A: The United States and China have engaged for over 30 years in a wide range of scientific, business and government collaborations aimed at increasing energy efficiency and curbing greenhouse gas emissions. Congressional action will continue to play a critical role in catalyzing and sustaining joint efforts. Read more…
Q: What is the role of climate and energy in the U.S.-China relationship?
A: Cooperation on clean technology development and deployment is considered an area where the U.S. and China can capitalize on shared interests, build trust, and make concrete public benefits for the globe. Further collaboration on energy and climate should be “a pillar” of the U.S.-China relationship, senior officials from both nations agreed in a July 2008 Memorandum of Understanding that called for pursuing cooperation in fields “where joint expertise, resources, research capacity and combined market size can accelerate progress.” Read more…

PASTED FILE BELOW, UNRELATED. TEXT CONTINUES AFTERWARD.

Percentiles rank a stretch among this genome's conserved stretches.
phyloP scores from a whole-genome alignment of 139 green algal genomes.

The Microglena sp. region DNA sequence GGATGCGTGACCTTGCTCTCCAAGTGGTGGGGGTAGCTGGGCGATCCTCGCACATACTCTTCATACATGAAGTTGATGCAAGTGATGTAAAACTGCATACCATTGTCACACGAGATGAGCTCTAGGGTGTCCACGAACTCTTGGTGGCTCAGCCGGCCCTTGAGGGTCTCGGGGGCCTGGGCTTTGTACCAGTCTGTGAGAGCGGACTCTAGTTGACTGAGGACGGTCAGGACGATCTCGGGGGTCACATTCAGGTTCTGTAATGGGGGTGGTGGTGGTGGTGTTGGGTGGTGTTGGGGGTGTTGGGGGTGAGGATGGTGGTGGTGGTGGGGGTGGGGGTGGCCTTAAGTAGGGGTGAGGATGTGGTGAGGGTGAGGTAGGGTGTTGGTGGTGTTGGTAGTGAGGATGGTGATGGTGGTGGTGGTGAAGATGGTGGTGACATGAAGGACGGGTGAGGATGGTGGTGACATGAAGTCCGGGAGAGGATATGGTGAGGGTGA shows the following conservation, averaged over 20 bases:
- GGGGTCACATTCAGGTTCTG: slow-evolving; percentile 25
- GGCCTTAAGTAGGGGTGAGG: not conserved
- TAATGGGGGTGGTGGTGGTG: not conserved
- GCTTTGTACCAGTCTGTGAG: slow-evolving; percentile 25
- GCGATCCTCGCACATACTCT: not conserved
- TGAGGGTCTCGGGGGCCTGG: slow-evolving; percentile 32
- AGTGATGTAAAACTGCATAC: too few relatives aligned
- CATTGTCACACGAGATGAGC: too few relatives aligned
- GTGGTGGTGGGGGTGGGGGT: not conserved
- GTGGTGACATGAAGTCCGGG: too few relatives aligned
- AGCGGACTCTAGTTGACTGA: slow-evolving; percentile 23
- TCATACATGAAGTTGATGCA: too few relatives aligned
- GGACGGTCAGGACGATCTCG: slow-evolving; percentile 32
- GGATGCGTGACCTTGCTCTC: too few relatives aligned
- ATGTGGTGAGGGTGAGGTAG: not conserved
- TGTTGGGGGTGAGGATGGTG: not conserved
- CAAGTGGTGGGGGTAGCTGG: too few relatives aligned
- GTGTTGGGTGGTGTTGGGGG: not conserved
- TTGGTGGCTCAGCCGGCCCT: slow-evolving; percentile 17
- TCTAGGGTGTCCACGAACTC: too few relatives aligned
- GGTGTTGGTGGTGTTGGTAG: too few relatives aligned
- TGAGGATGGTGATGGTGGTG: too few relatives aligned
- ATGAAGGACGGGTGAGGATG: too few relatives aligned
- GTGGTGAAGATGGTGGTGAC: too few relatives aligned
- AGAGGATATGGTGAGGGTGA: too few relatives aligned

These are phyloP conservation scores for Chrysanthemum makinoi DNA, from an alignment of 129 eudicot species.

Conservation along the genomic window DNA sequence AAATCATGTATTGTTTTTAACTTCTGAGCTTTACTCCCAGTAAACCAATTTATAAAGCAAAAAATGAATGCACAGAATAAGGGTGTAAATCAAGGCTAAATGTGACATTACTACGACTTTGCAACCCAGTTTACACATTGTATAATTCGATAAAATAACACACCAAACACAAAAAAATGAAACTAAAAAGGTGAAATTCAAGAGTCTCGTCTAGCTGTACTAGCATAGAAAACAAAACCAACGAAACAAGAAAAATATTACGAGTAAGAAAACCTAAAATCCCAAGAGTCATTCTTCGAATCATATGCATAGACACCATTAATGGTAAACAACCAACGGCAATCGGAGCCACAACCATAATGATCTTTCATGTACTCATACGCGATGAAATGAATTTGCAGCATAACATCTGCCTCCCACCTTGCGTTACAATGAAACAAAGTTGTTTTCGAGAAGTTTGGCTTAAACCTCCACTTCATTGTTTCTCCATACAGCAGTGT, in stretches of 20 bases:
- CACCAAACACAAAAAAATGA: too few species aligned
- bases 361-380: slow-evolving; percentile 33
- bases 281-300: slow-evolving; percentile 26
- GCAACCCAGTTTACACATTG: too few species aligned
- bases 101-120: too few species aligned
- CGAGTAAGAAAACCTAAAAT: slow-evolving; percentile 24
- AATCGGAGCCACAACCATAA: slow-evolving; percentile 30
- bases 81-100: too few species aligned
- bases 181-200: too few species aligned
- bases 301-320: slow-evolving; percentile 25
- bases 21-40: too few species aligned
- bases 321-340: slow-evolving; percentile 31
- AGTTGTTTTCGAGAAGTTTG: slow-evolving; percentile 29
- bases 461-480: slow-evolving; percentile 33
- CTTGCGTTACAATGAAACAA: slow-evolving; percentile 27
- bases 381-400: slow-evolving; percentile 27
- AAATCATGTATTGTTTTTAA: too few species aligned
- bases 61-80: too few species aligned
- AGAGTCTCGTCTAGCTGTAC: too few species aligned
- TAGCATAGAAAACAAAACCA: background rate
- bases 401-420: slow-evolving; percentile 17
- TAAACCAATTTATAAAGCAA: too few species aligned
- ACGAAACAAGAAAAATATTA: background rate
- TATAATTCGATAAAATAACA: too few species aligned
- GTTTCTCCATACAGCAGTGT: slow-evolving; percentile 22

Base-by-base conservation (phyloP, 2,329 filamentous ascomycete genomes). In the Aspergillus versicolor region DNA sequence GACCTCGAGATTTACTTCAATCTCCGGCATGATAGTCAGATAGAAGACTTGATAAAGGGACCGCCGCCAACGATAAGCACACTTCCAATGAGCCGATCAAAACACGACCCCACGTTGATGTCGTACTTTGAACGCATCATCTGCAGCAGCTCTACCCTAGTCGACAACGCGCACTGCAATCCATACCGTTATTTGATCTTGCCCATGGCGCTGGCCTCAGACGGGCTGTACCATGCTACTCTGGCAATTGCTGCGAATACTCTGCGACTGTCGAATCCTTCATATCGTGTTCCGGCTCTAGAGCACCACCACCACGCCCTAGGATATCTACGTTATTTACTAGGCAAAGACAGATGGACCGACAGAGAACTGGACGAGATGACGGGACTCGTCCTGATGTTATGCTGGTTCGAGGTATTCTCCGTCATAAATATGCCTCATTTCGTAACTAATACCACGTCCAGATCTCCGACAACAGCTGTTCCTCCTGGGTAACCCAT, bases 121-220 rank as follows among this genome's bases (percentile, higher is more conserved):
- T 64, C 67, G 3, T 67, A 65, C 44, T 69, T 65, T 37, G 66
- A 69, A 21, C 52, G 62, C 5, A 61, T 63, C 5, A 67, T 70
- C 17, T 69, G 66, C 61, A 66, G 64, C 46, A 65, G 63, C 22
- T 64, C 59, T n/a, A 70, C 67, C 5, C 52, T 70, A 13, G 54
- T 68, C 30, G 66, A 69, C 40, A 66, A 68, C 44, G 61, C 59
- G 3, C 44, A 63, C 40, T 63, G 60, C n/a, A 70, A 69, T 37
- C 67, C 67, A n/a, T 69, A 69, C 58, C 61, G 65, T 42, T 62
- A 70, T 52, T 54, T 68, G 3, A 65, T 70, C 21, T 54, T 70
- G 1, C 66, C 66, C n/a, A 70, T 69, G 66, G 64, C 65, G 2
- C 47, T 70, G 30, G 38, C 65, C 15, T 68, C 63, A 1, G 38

|Notes and References|
i Rosen and Houser, 2007, “China Energy: A Guide for the Perplexed,” p. 9.; WRI, Climate Analysis Indicators Tool (CAIT) version 6.0. Washington, DC: World Resources Institute, 2009. Available at: http://cait.wri.org.
ii US Energy Information Agency, “International Energy Statistics,” http://tonto.eia.doe.gov/cfapps/ipdbproject/IEDIndex3.cfm?tid=90&pid=44&aid=8|
iii World Resources Institute (WRI). CCS Guidelines: Guidelines for Carbon Dioxide Capture, Transport, and Storage. Washington, DC: WRI.|
iv Summarized from remarks of Dr. Mark Levine (Lawrence Berkeley National Laboratory) at December 2nd ChinaFAQs conference. |
v Deborah Seligsohn, 2009 "US Environmental Protection Agency (EPA) and China Sign Memorandum of Cooperation on Greenhouse Gas Inventories,” on www.ChinaFAQs.org. |